Inbetween talks at the Screen @BVE.
Drones are more fashionable than ever.
And I had a box of popcorns from Dropbox.
Day1 highlights as selected by the ladies at the Press Lounge.

Big Bang Data


The #BigBangData exhibition at the Somerset House offered a perfect opportunity for my Yr2 Media & Communications, Media & Creative Writing students to see those issues we have been discussing in the module ‘Digital Futures’ (such as cloud computing, surveillance, privacy, Internet of Things, data visualisation, open data, big data) from different perspectives. Well-made documentaries, interactive installations, photographic works, web installations or web services were exhibited at the Somerset House.


While I was particularly impressed by the work ‘Face to Facebook‘ of Paolo Cirio and Alessandro Ludovico (based on a mock dating website, our students were particularly interested in other installations such as the London Situation Room or Ellie Harrison’s Vending Machine.


A fieldtrip like this (accompanying by a visit to the Open Data Institute in the morning) definitely was a great addition to our curriculum.



UCA Media’s Top 4 Highlights of 2015

I’ve organised many events and activities to enrich the students learning. Time to look back on the achievements and celebrate as the year comes to the end.

No. 1 Fieldtrip to BVE London

No. 2 Digital storytelling and Zappar Code workshops (part of Helen Varley Jamieson’s creative residency)

No. 3 Video Graffiti and Projection Mapping workshops (part of Soile Mottisenkangas’s creative residency)

No. 4  The First Ever Raspberry Pi Workshop at Farnham


In addition to celebrating, it’s also time to thank those whom I have worked / collaborated with. Without you (you know who you are – my dear students, colleagues and friends), I would not be able to make this far. Leading new courses is not an easy job; so much needs to be done to lay down a foundation. I have to give the courses a unique identity, build up credentials so that more students will be happy to join us at UCA Farnham. I hope flagging up these highlights provides people a better idea about what I try to achieve here: marrying the theory and the practice, the technical and the social, and ultimately the creativity and the digital.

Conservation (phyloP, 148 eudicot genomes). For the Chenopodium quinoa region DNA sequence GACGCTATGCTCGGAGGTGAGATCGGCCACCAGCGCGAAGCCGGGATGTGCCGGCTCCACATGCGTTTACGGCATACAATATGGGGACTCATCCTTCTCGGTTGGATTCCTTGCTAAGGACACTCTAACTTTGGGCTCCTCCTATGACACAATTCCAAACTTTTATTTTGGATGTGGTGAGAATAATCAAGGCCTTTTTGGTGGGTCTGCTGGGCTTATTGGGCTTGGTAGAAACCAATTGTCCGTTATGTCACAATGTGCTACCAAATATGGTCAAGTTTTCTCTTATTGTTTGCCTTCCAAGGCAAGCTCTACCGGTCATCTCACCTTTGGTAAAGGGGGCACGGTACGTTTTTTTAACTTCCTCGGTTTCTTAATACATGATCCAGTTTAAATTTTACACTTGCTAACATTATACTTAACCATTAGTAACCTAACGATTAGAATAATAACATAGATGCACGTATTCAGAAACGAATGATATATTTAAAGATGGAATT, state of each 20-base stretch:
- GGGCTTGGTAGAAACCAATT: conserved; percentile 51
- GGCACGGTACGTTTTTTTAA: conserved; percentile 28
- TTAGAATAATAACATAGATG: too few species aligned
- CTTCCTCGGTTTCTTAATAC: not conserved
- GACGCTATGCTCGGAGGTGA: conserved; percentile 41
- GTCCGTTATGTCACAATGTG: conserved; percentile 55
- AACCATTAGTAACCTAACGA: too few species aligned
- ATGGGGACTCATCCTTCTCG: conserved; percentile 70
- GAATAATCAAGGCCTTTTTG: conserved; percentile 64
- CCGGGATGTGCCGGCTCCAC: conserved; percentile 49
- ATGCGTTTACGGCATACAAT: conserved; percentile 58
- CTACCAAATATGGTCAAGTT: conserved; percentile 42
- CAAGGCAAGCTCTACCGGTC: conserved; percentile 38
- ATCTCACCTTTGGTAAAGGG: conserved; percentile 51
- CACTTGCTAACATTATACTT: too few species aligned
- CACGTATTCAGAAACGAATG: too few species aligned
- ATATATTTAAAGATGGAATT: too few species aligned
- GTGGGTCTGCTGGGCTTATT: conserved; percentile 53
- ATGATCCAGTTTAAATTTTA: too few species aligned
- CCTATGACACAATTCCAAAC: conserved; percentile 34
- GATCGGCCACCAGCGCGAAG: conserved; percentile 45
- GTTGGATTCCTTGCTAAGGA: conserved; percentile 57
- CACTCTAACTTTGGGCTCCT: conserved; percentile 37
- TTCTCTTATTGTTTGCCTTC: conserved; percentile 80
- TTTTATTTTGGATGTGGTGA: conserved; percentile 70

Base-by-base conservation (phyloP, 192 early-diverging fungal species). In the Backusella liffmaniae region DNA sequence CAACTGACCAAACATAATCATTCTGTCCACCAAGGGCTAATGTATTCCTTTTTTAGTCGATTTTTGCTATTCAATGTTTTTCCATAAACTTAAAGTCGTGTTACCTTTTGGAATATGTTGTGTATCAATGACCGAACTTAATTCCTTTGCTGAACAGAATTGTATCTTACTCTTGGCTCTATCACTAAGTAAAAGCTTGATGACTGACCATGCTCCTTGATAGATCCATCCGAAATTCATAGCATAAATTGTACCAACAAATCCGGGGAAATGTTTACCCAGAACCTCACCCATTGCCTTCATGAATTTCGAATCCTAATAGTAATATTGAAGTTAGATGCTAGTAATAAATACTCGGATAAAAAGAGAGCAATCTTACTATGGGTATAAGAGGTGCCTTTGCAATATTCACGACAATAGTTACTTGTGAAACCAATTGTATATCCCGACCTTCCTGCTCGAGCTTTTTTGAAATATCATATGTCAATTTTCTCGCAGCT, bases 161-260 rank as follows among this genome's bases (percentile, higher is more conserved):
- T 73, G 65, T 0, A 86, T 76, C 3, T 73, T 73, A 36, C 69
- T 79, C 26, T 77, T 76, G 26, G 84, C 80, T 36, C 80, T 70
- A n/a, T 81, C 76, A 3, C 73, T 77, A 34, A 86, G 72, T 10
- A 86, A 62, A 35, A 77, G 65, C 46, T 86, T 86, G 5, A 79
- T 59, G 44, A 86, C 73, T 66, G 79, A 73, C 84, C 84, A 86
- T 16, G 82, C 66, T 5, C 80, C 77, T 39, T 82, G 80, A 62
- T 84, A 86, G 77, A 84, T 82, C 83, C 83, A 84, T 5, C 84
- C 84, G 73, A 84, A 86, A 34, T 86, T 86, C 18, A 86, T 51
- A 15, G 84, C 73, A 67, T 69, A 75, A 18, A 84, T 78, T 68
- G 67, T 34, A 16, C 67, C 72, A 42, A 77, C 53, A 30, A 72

Ada Lovelace Symposium #LovelaceOxford

In two days, on the 10th of December 2015, Ada Lovelace, known to be the first computer programmer in the world these days, will be 200 years old.  I spent a day celebrating (and understanding) her cultural legacies at the Mathematical Institute at Oxford University.

Participants came from a range of different (yet overlapping) disciplines (math, literature, history, computer science, library science etc) and sectors (media, academia, educational sector). The discussion has taken place in various directions: reading the sonnets and the letters that Lovelace wrote to friends and her mother, her personality and character (a bit manic and childish), and how she’s used as an icon (a role model) to promote women in STEM (Science, Technology, Engineering, and Math) today. I’ve learned lots of interesting projects such as the Wikipedia edit-a-thon, #AdaLovelaceDay, a Lego set of #AdaLovelace, the Lovelace exhibition at the Science Museum, the graphic novel “The Thrilling Adventures of Lovelace and Babbage” and BBC Radio 4’s ‘The Letters of Ada Lovelace’.